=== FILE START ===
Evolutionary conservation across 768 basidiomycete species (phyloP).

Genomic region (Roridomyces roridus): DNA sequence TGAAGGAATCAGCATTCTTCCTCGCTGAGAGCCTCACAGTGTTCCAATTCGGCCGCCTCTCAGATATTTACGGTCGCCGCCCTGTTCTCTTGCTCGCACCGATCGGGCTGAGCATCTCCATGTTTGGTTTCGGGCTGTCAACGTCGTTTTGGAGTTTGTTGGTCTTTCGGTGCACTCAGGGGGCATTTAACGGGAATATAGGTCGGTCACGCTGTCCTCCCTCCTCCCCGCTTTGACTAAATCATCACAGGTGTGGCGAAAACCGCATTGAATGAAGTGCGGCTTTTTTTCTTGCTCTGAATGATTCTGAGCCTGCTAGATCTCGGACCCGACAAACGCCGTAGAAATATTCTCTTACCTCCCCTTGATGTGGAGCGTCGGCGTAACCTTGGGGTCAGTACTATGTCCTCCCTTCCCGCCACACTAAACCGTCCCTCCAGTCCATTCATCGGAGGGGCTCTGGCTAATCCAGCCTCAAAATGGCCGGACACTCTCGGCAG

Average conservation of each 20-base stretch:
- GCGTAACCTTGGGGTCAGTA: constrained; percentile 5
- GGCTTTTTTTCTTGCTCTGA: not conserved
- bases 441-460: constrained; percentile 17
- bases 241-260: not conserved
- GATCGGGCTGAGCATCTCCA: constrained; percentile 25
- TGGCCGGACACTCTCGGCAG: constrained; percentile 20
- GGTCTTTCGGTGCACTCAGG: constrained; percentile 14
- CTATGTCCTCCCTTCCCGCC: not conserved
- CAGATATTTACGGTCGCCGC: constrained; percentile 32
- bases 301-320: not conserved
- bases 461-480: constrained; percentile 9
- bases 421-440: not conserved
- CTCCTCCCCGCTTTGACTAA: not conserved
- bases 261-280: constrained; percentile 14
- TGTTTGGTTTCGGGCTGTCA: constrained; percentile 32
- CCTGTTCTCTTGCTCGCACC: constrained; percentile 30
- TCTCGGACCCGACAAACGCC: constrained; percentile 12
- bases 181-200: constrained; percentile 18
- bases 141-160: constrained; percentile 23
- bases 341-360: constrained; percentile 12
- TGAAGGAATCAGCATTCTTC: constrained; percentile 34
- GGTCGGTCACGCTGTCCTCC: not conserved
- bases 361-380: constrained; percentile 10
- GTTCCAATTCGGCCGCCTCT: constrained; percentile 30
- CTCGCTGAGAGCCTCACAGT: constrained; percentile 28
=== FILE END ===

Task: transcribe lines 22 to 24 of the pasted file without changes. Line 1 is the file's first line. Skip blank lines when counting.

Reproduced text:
- bases 141-160: constrained; percentile 23
- bases 341-360: constrained; percentile 12
- TGAAGGAATCAGCATTCTTC: constrained; percentile 34